You’re in Japan and headed for one of their famous hot spring baths better known as Onsen. With nutrients like Sulphur and Hydrogen Chlorides in the water, Onsens are renown for beautifying skin and other assorted health benefits) If you’re not from a place with these natural wonders sprouting all over the place (Singapore’s claim to hot spring fame is a single tap from which people fill up their pails and stick their feet in. Everything I know about hot springs are from my travels), here’s what you need to know to prep you for that awesome hot spring experience, Japanese style.
There are 3 parts to a typical Onsen:
1) The robing area: where you divest yourself of clothes and accessories, and there are baskets and lockers to keep your stuff in. Also, there’s usually a powder room of sorts where you can freshen up after a soak.
2) The showers: they’re usually next to the pool areas, but with a fresh water source. You need to rinse off before going into the pools, both for hygiene reasons as well as to prep your bodies for the hot water. You normally don’t shower when you emerge so as to preserve the nutrients from the hot springs on your skin.
3) The pool: the waters are typically around 40 degrees, and larger Onsens can have more than one pool, usually of varying temperatures, so you can soak in the one which you like best. These are usually shallow, and have slabs for sitting on so you can lounge and soak in peace.
Drop those drawers and your modesty, the Japanese style of bathing is to go stark naked. Most baths are segregated by gender so there’s really no need to be embarrassed. Generally they don’t allow any clothes or towels in the pools, so you can’t have a towel wrapped around you. Remember to take out your accessories as well, especially the metal ones, as you never know how they might react with the nutrients in the hot spring water.
I was a little awkward about it the first few times, but soon realized that no one really takes any notice of anyone else, you’re all in the same (naked) boat after all. Everyone pretty much goes about their own business, so follow that cue and as curious as you might be, try not to stare too openly at other people.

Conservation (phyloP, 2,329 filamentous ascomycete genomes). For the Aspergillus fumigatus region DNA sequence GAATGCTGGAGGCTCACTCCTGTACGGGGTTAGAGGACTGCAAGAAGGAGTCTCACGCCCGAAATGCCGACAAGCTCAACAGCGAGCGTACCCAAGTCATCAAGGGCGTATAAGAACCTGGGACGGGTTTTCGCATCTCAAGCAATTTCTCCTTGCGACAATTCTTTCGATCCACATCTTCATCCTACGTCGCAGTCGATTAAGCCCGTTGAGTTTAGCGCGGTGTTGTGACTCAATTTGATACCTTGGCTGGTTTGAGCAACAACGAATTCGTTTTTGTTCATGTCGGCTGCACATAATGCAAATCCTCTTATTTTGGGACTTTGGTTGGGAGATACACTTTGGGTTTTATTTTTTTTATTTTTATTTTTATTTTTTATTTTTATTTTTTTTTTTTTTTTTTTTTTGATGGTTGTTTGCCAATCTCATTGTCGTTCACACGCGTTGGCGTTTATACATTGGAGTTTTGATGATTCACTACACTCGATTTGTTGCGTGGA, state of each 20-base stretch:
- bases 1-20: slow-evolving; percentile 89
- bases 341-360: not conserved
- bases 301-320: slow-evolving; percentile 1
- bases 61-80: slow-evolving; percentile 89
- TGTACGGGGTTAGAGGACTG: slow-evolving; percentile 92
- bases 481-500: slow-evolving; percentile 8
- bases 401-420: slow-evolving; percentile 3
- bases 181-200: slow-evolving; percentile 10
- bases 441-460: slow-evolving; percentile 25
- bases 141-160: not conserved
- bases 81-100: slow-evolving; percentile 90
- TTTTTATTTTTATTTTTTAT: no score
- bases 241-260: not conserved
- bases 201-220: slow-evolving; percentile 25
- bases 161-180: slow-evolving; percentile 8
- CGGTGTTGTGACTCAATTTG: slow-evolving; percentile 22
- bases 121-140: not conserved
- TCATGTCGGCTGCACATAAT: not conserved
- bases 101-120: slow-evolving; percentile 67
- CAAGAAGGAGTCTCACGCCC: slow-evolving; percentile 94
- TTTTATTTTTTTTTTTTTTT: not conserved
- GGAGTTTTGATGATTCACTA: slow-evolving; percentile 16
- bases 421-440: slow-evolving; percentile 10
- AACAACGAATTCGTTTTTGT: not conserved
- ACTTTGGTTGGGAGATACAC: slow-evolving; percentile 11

If privacy is an issue though, there is the option of finding private bath cubicles or hot spring hotels with private facilities where you can soak in peace. Japan has some pretty awesome Onsen hotels and if you’re willing to pay, you can have a pool all to yourself, right in your room.
Take It Easy
Enter the baths in a relaxed way – don’t go in too fast or the sudden change in temperatures might make you faint. Start off by sitting at the edge and sticking your feet in first. Once that’s ok, slowly start lowering yourself into the pool until you’re comfortable. If you start to feel woozy or light headed, get out of the pool and let your body cool down before you try again.
Some tips I’ve had from seasoned bathers: One way to counter the lightheadedness is to place a little towel soaked in hot water on the top of your head to ‘balance’ the temperature from head to toe. While you can’t bring in big towels, you can usually bring a small towel with you to the pools, but refrain from using it like a washcloth. Another suggested keeping the chest out of the water (i.e. your lungs) so you don’t have difficulty breathing.